Ga. Medicaid Chief Warns of Provider Cuts if ‘Bed Tax’ Isn’t Renewed

During a budget hearing at the state Capitol, the chief of Georgia’s Medicaid program emphasized the importance of renewing the so-called hospital bed tax.

Department of Community Health Commissioner David Cook said without the expiring bed tax, the state would need to find more than a half a billion dollars to shore up Medicaid.

“Our opportunities to address a $550 million shortfall if that were not passed would be pretty much limited to addressing it through provider payment rates, which I think could be significant.”

Policy analysts say as significant as a 20 percent payment cut to doctors and hospitals. And they say the cuts would put 10-15 hospitals across the state in danger of shutting down.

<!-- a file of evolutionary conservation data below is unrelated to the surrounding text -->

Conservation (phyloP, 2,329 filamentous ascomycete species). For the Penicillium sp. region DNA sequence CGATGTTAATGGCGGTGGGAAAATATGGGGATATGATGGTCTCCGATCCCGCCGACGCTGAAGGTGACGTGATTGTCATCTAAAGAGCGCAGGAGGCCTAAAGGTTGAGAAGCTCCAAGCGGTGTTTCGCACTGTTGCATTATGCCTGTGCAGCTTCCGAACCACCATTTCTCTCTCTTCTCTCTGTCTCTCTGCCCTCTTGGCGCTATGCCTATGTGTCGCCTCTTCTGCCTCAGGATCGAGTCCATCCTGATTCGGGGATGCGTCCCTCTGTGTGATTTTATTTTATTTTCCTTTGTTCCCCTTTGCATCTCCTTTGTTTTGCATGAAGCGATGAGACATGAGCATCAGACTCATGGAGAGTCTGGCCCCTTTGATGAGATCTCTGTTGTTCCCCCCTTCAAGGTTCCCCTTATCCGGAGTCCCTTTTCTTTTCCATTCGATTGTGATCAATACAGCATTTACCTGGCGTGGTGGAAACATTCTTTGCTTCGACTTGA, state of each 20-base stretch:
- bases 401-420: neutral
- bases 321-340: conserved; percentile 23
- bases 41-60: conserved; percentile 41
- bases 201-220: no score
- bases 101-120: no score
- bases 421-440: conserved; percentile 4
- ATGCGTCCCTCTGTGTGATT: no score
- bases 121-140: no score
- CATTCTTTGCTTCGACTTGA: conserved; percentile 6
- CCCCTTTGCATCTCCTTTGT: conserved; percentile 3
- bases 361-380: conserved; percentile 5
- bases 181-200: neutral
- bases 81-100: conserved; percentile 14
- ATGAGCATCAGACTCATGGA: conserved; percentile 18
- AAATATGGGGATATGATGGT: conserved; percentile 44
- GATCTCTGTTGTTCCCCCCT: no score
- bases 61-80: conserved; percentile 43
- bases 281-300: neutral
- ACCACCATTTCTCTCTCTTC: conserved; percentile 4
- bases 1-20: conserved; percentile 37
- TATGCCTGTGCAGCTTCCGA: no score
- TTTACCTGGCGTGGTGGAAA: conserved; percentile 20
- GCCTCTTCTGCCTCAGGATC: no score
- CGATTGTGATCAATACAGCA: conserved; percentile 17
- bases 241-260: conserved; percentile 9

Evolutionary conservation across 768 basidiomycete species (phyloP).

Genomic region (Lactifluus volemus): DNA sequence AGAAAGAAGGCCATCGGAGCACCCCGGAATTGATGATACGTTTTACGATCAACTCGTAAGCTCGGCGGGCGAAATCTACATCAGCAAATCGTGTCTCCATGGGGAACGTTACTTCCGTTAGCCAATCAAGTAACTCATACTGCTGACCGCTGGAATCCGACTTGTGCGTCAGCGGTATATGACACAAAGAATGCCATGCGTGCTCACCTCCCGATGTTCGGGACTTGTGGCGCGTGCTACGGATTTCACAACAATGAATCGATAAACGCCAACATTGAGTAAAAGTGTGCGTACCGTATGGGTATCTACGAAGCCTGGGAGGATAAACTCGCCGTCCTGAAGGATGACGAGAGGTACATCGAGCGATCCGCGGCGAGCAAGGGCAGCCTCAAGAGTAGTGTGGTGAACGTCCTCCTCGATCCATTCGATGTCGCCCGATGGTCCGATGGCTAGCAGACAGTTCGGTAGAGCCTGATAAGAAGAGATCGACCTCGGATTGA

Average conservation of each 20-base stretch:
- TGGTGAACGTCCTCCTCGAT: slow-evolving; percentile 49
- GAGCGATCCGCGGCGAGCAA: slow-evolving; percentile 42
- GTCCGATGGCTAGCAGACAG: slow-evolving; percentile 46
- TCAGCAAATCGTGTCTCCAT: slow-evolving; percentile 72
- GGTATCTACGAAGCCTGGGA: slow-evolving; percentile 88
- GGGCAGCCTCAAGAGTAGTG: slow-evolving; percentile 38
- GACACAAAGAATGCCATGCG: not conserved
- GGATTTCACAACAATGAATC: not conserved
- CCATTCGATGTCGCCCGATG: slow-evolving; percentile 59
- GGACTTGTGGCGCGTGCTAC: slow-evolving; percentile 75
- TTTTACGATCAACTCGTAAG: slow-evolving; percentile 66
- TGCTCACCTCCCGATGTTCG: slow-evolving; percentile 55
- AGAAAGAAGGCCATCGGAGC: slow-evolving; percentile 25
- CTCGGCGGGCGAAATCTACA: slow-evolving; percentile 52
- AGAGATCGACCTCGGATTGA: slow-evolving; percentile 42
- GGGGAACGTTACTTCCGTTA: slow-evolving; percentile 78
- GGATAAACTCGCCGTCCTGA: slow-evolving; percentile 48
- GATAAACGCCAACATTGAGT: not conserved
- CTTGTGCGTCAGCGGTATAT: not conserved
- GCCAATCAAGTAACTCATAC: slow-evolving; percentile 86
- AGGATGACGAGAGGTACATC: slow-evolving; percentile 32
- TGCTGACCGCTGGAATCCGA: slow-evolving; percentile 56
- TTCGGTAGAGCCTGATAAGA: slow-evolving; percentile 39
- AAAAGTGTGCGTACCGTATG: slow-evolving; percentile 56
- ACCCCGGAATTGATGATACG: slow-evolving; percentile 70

Lawmakers are currently considering a proposal sponsored by Governor Nathan Deal that would shift the power to levy the tax from the legislature to the Board of Community Health, which the governor appoints.

Governor Deal, who refers to the tax as a fee, said his plan would be more efficient because the board already administers a similar fee on nursing homes.

Critics, however, say it allows state lawmakers to get out of an explicit vote on a controversial tax increase. 

The governor’s proposal has already cleared the Senate. It’s expected to come before the House next week.